Paul Mullin’s second half headed finish was cancelled out late on by Adam Wilson, as Bradford City and Wrexham shared the spoils in front of 21,500 fans.
Upon Phil Parkinson’s return to his old home, whereby he enjoyed so much success, there was an anticipation sweeping through the air for this fixture.
After sacking manager Mark Hughes on October 4, caretaker manager Kevin McDonald still remained in charge of the Bantams, boasting an upturn in recent results.
Winning all three of their previous games, conceding only one goal, the task at Parkinson’s hand became just that bit harder.
The first half of football was an odd one to sum up. Both sides were there for the fight, embodied by James Jones’ triumphant sliding challenge in the sixth minute, but the game lacked attacking substance.
One could put this down to a whole host of reasons; Wrexham’s organised defensive display or even Bradford’s tight man marking of Elliot Lee, to which even he couldn’t wriggle out of.
At the top, there was a change for the Red Dragons. Ollie Palmer had been playing remarkably well away from home, but due to Steven Fletcher’s recent form, he was rewarded with his first Wrexham start.
His hold-up play for his 65 minutes on the pitch was second to none, as he would often win the ball and then beat his man.
The two highlights from this were in the 13th and 45th minute, when Fletcher made Ash Taylor and Sam Stubbs look like schoolboys at the back, running rings around the defensive duo. The two incidents resulted in a weak penalty shout and an anti-climactic dragged shot well wide of goal.
Although we had a lot of moments in the first half, Harry Lewis wasn’t forced into action, and so leaving the feeling of a half with little substance.
There was one cutting edge chance though, seeing Mullin put his diving header wide from right in the goalmouth. He was correct in opting for the header instead of trying to bundle the ball in, but the pace of the ball skidding off the surface made the opportunity that little bit too difficult.
The cross from Ryan Barnett for this chance was glorious and credit must be bestowed onto him for his performance for the full ninety minutes.
Having been suspended for three games following his red card at home to Crewe Alexandra, and additionally being an unused substitute in the EFL Trophy game against the Railwaymen, the performance he put in against Bradford City was beyond impressive.
The home side created next to nothing down Barnett’s wing, and at the other end, his pace, trickery and crossing accuracy proved to be too much for the Bantams, leading to another pinpoint ball for Mullin in the 68th minute, to which he headed home this time around.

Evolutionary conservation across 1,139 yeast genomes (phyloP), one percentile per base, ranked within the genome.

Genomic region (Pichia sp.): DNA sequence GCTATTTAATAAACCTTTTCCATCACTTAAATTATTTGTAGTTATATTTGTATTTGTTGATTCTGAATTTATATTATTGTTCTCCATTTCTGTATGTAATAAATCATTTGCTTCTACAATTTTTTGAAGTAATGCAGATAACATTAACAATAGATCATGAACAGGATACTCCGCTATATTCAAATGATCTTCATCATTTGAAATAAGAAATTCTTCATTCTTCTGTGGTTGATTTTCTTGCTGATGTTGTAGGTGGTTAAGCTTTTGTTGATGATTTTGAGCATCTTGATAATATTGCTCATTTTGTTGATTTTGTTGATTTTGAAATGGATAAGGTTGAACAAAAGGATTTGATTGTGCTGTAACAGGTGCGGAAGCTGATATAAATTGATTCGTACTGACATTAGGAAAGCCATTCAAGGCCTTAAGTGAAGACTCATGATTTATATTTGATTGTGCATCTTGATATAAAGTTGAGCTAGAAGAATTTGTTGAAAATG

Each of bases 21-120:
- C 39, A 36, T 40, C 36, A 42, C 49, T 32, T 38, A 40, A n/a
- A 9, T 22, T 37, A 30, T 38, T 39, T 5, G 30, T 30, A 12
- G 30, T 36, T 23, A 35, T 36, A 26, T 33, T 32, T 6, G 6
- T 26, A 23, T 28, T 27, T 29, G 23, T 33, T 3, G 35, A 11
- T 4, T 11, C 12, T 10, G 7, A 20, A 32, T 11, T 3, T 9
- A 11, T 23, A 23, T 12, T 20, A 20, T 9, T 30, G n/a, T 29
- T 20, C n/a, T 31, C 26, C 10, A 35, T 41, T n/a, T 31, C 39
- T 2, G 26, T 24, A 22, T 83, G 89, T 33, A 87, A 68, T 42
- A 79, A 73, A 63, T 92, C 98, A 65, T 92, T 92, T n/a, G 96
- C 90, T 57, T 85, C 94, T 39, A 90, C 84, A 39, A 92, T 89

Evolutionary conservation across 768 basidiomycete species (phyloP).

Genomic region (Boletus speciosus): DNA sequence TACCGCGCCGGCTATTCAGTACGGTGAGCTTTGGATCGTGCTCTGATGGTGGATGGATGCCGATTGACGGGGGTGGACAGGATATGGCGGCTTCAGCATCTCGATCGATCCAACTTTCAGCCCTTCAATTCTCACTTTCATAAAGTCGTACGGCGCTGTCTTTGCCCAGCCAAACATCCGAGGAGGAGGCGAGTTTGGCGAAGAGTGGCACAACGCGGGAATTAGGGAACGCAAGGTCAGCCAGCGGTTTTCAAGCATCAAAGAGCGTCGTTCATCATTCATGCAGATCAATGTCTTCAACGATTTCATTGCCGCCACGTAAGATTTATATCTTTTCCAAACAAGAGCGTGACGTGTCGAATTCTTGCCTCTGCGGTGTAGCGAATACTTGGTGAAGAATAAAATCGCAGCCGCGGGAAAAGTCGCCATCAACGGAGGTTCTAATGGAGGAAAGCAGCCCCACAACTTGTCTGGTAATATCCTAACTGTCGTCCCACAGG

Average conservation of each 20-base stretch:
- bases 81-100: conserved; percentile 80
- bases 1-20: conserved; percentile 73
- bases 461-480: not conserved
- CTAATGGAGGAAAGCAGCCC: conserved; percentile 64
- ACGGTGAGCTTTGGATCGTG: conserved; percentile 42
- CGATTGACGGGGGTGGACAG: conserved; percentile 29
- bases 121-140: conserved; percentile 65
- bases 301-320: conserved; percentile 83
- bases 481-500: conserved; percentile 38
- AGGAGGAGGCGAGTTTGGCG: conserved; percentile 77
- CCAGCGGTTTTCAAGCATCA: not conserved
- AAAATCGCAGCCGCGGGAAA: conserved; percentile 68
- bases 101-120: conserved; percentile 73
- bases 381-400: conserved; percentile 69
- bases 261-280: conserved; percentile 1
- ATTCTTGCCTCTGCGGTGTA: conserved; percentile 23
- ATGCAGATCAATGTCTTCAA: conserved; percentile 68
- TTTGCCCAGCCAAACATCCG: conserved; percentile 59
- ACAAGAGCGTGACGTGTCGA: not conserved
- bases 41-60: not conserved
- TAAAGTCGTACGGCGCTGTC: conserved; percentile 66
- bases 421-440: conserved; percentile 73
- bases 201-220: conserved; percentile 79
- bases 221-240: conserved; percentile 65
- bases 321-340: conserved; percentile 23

This goal came at the perfect time too, because from the hour mark, the almost twenty thousand home fans had found their voice, and the atmosphere in the University of Bradford Stadium had grown ten-fold.
Although linked to their territorial play, the shouts from the Bradford fans were more of encouragement, as clear-cut chances were few and far between.
This was the case right up until their goal too, where the encouragement turned into sheer delight.
In the 85th minute, Andy Cook won a header from Lewis’ goal-kick, with four Wrexham players stood helpless around him. Substitute Jacob Mendy then miskicked the flicked on header, before falling down trying to recontrol the ball under pressure from Rayhaan Tulloch.
Winning the ball, Tulloch immediately slipped the ball through to the on-running Wilson, whose first shot was blocked well by Tom O’Connor. Sadly, the tight situation on the edge of the box left the surrounding Wrexham players with nowhere to go and momentum thus favoured the bold. The ball deflected back into the path of Tulloch, who whilst sliding, sliced it off the crossbar and into the back of the net.
The Red Dragons then did exceptionally well to survive the next ten minutes, with balls flying into the box and the stadium crying out for penalty shouts at every opportunity.
Not many would have begrudged the Bantams of a point after ninety minutes, but I believe the cauldron like atmosphere to have over-exaggerated their perceived domination of the game in the final half an hour.
Parkinson spoke post-match of the Bradford fans’ ability to suck the ball in at the Kop end, but this didn’t seem to effect Wrexham in their defence at all, aside from the singular moment of Wilson’s goal.
The point ultimately moved Wrexham up to fourth position in the table, five points off league leaders Stockport County.
Wrexham will now host a struggling Sutton United at the STōK Cae Ras tomorrow, with nothing but three points on the agenda.